Taiwan is planning to ban mainland Chinese streaming giants iQiyi and Tencent Holdings from operating services on the island, joining the US and India in placing restrictions on China tech champions amid heightened political tensions.
The formal order, which will be announced on September 3, will prohibit Taiwanese individuals and organisations from working with mainland Chinese video streaming companies, the Ministry of Economic Affairs said in a notice on Tuesday. It added that this will prevent such companies from “operating illegally” in Taiwan through local agents and distributors.
iQiyi, a Netflix-like platform backed by Chinese search giant Baidu, applied in 2016 to set up a Taiwan subsidiary. Authorities rejected the application as online streaming is not on the list of permitted services open to mainland Chinese operators, the notice said.
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The services violate the Act Governing Relations Between the People of the Taiwan Area and the Mainland Area, which stipulates Chinese companies can only invest in certain categories of goods and services, according to the notice.
However, platforms like iQiyi and Tencent’s WeTV have circumvented the restrictions by forming alliances with local broadcasters and distributors to promote and sell their video streaming services on the island. iQiyi – which may have as many as 6 million subscribers across Taiwan, according to a Taipei Times report in July – has a partnership with Taiwanese company OTT Entertainment to promote and sell its services on the island.
Chinese tech companies have been facing a global backlash over concerns related to national security and data privacy, with the US and India banning a variety of Chinese apps in recent weeks, including TikTok. Tensions between the Taiwanese government and mainland China have also worsened after the US ally recently signed an agreement to buy 66 of the latest model F-16 jets built by Lockheed Martin Corp.
The planned ban is Taiwan’s latest move to crack down on mainland Chinese streaming platforms, which have been on the radar screen of regulators for some time.
Cabinet spokeswoman Kolas Yotaka said in April that allowing Chinese online streaming services to function on the edge of the law by forming alliances with local companies amounted to a “breach of democracy”, and that the self-governing island was drafting a bill to address the loopholes, according to Taiwan’s Central News Agency.
Tencent did not immediately respond to a request for comment. An iQiyi representative referred the Post to a statement by OTT Entertainment, which declined to comment on what the final legislation will entail, but said it was “fully committed to protecting the rights and interests of its users”.
“Regarding what the Draft Bill proposes, we wish to see the Taiwanese government departments involved recognise the benefits of an open market economy,” the OTT statement said.
“We want to point out that as streaming services are not classified as special industries, they should not become the specific target of legislation.”
Early this month US President Donald Trump ordered a ban on unspecified transactions with Chinese-owned apps TikTok and WeChat starting next month, and last Friday he said TikTok’s Beijing-based owner ByteDance would have to divest the US operations of TikTok within 90 days.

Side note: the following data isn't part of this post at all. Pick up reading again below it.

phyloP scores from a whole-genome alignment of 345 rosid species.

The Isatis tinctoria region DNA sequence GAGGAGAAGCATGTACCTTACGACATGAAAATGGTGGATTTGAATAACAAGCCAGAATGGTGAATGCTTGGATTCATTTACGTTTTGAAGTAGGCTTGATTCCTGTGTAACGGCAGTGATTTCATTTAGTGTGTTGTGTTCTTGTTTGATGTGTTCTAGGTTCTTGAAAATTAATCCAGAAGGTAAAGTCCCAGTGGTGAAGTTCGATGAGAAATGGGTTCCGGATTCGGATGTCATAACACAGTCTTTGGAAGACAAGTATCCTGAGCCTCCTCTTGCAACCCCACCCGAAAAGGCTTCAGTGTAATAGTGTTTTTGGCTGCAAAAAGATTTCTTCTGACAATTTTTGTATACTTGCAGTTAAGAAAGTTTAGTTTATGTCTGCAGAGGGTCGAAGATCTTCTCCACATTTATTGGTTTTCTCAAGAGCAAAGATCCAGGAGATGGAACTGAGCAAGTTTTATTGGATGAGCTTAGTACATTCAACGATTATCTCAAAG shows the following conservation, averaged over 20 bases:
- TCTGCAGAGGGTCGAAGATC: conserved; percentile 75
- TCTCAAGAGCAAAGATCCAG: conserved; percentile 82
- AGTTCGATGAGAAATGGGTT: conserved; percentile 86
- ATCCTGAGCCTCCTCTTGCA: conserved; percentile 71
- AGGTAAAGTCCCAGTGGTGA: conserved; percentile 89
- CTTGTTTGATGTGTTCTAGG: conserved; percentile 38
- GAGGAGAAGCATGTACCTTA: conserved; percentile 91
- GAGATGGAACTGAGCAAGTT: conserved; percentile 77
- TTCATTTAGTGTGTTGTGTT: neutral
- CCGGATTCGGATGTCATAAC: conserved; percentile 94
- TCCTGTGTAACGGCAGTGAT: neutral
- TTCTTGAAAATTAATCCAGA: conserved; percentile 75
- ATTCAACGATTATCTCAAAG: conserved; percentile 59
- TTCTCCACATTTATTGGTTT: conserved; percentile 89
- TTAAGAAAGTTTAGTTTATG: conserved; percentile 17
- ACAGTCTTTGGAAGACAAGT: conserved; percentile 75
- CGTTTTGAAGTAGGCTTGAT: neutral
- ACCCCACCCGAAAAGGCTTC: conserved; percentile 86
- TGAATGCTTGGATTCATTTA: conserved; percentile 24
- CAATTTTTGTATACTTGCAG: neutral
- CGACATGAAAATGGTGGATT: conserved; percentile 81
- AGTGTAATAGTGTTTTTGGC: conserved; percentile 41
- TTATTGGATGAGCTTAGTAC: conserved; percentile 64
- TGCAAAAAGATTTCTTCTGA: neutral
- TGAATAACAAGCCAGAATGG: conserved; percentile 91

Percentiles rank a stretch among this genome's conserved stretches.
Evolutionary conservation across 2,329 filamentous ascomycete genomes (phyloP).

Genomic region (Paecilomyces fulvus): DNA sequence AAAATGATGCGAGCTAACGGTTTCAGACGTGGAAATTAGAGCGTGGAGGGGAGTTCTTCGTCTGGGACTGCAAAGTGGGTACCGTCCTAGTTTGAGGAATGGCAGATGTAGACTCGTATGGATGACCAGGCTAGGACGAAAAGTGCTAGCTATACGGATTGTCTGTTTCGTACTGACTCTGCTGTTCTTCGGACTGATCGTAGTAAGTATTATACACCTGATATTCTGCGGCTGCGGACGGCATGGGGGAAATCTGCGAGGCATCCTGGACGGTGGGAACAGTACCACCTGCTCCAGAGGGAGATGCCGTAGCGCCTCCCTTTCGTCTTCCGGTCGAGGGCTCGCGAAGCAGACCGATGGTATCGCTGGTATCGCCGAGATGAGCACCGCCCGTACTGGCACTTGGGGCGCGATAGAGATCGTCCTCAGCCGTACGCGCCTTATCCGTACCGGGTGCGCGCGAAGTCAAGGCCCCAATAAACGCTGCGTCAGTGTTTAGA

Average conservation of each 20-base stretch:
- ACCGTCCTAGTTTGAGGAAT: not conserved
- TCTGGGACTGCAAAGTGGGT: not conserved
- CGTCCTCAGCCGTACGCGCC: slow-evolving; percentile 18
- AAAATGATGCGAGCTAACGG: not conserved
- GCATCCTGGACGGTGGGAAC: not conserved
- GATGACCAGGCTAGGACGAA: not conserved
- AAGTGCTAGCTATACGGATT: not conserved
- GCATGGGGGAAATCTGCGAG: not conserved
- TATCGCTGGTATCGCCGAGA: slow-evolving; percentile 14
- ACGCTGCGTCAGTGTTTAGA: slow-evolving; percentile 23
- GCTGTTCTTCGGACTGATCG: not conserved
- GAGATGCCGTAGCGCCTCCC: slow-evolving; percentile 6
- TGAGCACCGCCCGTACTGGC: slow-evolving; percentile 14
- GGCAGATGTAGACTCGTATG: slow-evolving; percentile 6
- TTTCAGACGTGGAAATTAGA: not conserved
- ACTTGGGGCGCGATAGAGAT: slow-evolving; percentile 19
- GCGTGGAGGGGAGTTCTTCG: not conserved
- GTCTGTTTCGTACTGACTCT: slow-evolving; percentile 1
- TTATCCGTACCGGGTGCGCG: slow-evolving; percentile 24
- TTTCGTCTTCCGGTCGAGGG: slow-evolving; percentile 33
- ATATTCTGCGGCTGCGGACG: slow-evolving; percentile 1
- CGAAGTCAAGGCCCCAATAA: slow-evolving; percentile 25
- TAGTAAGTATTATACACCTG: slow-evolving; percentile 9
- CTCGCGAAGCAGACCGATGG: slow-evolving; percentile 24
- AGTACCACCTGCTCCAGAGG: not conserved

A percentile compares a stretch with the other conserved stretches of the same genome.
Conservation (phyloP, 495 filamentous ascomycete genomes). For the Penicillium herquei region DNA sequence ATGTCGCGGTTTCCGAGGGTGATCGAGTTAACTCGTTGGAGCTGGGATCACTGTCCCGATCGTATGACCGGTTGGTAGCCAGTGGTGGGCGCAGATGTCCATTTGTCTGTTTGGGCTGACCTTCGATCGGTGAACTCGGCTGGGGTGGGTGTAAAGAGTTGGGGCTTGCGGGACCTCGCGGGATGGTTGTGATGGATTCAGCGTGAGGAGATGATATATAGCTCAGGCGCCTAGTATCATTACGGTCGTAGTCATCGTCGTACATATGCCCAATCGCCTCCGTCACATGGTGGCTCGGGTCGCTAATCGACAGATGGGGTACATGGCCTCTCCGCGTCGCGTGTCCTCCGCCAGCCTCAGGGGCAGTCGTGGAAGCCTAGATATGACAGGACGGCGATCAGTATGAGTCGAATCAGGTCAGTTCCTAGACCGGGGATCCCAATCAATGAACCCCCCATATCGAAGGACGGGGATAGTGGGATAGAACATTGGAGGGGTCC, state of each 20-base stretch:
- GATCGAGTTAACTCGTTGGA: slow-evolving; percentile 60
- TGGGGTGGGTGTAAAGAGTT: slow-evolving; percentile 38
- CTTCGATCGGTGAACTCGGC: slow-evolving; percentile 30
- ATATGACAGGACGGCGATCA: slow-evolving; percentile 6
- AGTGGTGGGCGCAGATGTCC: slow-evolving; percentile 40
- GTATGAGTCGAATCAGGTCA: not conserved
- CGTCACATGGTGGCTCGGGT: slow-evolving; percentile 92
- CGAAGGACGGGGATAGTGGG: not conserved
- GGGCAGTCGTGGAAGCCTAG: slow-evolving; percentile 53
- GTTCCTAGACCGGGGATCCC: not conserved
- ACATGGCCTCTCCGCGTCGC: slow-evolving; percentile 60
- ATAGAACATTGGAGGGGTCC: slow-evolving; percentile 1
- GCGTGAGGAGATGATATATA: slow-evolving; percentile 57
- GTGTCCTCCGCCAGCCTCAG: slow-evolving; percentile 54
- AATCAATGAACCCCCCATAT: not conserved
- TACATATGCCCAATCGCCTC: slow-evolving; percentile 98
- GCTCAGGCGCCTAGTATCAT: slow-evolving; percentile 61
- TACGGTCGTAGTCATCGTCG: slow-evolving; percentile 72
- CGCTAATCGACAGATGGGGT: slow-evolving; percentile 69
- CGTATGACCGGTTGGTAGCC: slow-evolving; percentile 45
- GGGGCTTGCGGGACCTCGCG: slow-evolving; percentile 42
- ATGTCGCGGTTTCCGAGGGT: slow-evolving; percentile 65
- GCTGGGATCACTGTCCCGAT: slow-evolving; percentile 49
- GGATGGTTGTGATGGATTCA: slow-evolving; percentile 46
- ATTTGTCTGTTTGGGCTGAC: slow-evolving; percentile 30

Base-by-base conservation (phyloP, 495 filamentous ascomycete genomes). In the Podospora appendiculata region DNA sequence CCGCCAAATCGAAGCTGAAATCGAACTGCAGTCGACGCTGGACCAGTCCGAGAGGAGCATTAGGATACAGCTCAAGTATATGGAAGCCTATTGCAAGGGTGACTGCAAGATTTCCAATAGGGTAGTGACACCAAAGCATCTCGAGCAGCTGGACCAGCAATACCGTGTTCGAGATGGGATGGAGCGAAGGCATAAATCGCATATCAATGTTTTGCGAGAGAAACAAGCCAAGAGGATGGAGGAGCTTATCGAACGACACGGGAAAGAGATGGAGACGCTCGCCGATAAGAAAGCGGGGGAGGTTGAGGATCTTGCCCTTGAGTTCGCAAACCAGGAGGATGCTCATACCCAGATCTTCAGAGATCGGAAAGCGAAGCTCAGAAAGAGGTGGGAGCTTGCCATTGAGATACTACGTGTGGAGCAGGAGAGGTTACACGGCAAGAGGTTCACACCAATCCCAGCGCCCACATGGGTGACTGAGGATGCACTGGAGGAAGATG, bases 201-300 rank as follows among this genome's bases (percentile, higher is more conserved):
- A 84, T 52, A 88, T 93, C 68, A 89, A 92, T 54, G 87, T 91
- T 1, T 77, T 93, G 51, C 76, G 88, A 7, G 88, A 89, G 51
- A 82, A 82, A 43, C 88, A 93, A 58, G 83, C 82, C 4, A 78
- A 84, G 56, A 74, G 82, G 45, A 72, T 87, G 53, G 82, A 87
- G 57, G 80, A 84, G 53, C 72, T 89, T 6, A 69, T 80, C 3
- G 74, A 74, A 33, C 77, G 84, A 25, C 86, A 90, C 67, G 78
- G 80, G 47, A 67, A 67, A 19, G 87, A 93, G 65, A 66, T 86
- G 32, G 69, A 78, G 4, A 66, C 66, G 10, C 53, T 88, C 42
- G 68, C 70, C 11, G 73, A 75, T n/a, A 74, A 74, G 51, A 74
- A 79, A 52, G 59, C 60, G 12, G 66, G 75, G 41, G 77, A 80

In July, India also banned 59 Chinese apps including TikTok and WeChat after a deadly border clash between Indian and Chinese troops.
“The international scrutiny of Chinese apps on national security and data privacy concerns will certainly become a rising impediment to the overseas expansion of China's internet companies,” said Bloomberg Intelligence analyst Vey-Sern Ling. “App bans as a form of geopolitical retaliation are easy to implement and have low collateral damage compared with measures like trade tariffs for example.”
“It seems like countries around the world are taking a tougher stance against Chinese apps,” said Serkan Toto, CEO of game industry consultancy Kantan Games.
Tencent – the world’s largest gaming company – initiated a merger between China’s biggest video game live-streaming platforms, Huya and DouYu International Holdings, earlier this month.
“It can be argued that games and live-streaming are entertainment and therefore not in the cross-hairs, but I think in the end, that is a political question,” Toto said. “If a certain country wants to really push back against China-made services, it can of course also ban games or entertainment apps if needed.”
iQiyi’s Taiwan site exceeded 1.7 billion views last year, with its hit show The Legend of Haolan surpassing one million views within 28 hours, local media outlets cited the platform as saying in December. Tencent’s WeTV app also hit over one million downloads across Taiwan’s iOS and Android stores by the first day of 2020, less than a year after it debuted in 2019, Taiwanese news site InfoTimes reported.
More from South China Morning Post:
- Taiwan moves to screen out mainland saboteurs and spies while opening to Hongkongers fleeing security law
- Tencent initiates merger of China’s Twitch-like sites Huya and Douyu in move to consolidate gaming lead
- Tencent’s US$2.1 billion buyout of online search service Sogou could supercharge WeChat, analysts say
- Tencent’s WeChat cuts off service in India amid the country’s ban on Chinese apps
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This article Taiwan plans to ban mainland Chinese streaming sites such as iQiyi and Tencent WeTV first appeared on South China Morning Post